Sirenia. Cetaceans Toothed Whales Baleen Whales Dolphins Porpoises Sirenia Manatee Dugong Steller’s Sea Cow. Pinnipeds True Seals Fur Seals Sea Lions Walrus Mustelidae Sea Otters River Otters Polar Bears Ursus Maritimus. Marine Mammals.
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Cetaceans Toothed Whales Baleen Whales Dolphins Porpoises Sirenia Manatee Dugong Steller’s Sea Cow Pinnipeds True Seals Fur Seals Sea Lions Walrus Mustelidae Sea Otters River Otters Polar Bears Ursus Maritimus Marine Mammals
General Facts • They spend their entire life in water. • Sirenia are vegetarians eating up to 150 lbs a day. They eat turtle grass, water lettuce and water hyacinth. • They live in tropical waters above 70 degrees. • The Sirenia hind limb is called a paddle. • Their mammary teats are in their armpits. • Sirenia have whiskers called Vibrisae ( sensory) • To detect food on the bottom.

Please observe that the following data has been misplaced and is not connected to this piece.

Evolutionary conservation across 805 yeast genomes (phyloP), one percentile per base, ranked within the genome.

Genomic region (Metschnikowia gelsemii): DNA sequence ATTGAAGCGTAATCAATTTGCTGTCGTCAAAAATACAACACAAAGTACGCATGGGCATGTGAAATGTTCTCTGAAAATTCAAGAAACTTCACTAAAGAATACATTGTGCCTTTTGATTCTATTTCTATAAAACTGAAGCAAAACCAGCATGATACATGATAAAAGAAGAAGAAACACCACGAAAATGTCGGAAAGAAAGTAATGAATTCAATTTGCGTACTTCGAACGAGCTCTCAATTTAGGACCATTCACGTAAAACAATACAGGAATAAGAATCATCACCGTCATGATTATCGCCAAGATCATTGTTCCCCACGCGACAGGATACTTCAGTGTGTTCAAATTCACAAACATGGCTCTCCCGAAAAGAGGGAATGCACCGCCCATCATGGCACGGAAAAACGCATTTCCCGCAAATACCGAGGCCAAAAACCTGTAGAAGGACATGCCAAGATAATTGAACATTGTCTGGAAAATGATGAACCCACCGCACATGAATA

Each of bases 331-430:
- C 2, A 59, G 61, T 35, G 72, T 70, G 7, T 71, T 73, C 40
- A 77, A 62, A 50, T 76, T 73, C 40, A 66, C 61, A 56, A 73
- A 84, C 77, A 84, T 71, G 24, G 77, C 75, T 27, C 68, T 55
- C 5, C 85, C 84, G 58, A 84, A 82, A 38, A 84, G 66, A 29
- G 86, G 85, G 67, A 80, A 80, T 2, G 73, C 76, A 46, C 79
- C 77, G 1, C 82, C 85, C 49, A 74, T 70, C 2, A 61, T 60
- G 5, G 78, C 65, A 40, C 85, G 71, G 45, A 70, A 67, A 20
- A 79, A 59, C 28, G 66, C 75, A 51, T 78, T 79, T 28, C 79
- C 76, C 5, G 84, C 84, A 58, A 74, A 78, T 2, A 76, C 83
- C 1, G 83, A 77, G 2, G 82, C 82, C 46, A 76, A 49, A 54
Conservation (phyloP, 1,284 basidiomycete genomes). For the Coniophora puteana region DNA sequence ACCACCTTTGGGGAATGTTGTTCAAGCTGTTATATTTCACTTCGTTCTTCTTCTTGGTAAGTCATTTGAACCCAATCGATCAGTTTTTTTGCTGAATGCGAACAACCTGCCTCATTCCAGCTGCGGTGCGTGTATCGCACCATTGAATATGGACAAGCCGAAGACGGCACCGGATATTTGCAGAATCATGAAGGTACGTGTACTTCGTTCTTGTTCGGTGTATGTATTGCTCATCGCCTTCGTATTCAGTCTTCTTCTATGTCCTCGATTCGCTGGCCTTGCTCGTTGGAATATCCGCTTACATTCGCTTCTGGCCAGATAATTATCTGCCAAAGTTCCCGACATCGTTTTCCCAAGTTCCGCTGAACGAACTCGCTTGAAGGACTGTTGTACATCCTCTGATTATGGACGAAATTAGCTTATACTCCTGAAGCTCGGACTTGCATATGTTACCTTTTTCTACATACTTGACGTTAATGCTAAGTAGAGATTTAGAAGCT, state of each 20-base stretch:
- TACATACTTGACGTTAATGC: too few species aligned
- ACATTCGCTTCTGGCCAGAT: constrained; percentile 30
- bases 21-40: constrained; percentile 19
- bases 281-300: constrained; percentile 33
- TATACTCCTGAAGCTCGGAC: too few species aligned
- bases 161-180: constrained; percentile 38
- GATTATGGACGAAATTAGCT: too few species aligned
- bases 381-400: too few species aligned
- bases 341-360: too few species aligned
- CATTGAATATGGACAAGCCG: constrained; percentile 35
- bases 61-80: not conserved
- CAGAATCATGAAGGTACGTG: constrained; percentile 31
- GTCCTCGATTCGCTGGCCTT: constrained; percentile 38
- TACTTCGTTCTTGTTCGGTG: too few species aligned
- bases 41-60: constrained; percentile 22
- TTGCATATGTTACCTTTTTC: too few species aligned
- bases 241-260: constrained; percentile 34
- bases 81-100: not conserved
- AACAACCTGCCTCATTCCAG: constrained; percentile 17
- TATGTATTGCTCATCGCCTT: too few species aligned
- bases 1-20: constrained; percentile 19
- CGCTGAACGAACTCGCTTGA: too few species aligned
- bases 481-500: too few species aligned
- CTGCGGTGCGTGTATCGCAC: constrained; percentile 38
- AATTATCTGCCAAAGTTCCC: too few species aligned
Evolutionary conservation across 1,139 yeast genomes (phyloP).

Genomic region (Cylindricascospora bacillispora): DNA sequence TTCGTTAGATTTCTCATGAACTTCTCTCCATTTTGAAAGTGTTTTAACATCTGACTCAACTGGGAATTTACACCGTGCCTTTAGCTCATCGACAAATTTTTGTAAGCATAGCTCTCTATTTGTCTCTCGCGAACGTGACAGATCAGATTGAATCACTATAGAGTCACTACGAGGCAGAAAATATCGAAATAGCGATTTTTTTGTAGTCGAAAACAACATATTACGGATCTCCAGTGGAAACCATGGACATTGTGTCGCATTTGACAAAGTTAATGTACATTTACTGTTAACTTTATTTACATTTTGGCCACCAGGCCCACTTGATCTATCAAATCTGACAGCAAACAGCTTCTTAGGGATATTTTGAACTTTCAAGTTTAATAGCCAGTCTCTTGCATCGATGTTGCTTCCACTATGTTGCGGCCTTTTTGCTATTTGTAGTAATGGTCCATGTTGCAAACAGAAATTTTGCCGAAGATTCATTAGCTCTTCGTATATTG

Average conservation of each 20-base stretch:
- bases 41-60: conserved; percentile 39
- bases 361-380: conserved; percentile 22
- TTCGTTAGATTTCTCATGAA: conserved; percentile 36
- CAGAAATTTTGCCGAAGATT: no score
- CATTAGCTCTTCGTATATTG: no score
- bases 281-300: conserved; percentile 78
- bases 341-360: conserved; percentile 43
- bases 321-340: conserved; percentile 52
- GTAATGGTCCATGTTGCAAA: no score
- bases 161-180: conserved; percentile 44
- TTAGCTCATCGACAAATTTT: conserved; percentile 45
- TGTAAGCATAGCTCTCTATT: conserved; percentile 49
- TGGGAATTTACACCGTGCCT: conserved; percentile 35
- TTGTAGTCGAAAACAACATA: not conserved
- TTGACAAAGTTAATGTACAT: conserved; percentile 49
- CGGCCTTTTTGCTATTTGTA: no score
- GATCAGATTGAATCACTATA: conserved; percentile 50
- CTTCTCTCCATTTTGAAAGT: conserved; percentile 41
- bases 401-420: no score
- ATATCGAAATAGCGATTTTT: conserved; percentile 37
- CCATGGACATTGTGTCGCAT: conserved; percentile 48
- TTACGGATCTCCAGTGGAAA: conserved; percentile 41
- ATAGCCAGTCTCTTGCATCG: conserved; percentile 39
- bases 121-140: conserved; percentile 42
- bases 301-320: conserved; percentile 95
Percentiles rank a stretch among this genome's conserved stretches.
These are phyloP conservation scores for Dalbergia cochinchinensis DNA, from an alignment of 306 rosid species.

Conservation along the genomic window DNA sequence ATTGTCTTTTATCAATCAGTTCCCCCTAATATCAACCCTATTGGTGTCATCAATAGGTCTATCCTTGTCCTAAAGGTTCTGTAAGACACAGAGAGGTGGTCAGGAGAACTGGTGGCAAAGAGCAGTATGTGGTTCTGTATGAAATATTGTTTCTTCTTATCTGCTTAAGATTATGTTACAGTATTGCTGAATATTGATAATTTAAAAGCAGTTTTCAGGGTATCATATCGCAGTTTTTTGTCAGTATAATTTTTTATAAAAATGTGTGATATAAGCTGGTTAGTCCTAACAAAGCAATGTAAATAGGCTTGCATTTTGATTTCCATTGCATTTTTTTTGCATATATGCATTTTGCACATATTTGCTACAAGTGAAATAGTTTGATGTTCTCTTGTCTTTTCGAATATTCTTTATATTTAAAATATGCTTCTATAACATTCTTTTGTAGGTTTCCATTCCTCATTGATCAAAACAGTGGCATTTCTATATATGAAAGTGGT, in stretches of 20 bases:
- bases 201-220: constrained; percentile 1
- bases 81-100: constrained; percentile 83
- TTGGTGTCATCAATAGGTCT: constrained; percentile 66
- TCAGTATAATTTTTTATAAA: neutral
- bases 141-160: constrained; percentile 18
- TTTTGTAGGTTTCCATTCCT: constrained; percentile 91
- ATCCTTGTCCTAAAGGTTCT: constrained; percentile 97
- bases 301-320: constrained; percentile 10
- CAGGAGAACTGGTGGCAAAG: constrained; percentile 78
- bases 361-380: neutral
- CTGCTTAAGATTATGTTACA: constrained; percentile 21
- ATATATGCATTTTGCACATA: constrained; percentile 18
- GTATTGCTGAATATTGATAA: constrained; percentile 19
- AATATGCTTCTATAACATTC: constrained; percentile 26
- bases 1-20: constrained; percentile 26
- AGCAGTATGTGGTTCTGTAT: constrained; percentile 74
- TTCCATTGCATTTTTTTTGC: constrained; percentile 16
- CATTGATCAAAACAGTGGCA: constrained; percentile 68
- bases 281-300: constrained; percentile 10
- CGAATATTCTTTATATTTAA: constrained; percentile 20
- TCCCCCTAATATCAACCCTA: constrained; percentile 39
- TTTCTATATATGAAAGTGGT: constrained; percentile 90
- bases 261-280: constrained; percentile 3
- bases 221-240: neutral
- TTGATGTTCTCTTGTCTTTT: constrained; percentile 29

Life Status • The Dugong is classified as Vulnerable from Africa to Australia. • The Manatee is Endangered especially the Amazonian manatee. • The Stellar Sea Cow of the Arctic was extinct within 27 years.
Sirens of the Sea Sirenia This group of Sea Mammals is probably responsible for most of the stories and fantasies about Mermaids. Today the inspiration for these magical creatures are in danger of becoming extinct.
Manatees Sirenians Trichechus manatus (Florida manatee) Dugong Dugong dugon (Dugong)
Manatee Whiskers • Vibrisae • “vibrisae” or whiskers on a • manatee’s snout are sensory • in function. • Each whisker has a • nerve connection to a small • cluster of cells in the • manatee’s brain devoted • exclusively to that whisker!
Sea Cows • Manatees and Dugong • are known as “Sea Cows” • because they are the only • vegetarian marine • mammals
Manatee Diet • The Manatee feeds off the bottom, in the water column, and at the surface.
Blow Holes • Nostrils • They breathe through nostrils, like seals. • Their nostrils have fleshy "valves" that close when they are underwater
Sirenia Distribution • Manatees and Dugongs range throughout the shallow tropical waters of the world. They live in waters above 70 degrees F. Only the extinct Steller’s Sea Cow could tolerate the colder waters of the North Pacific.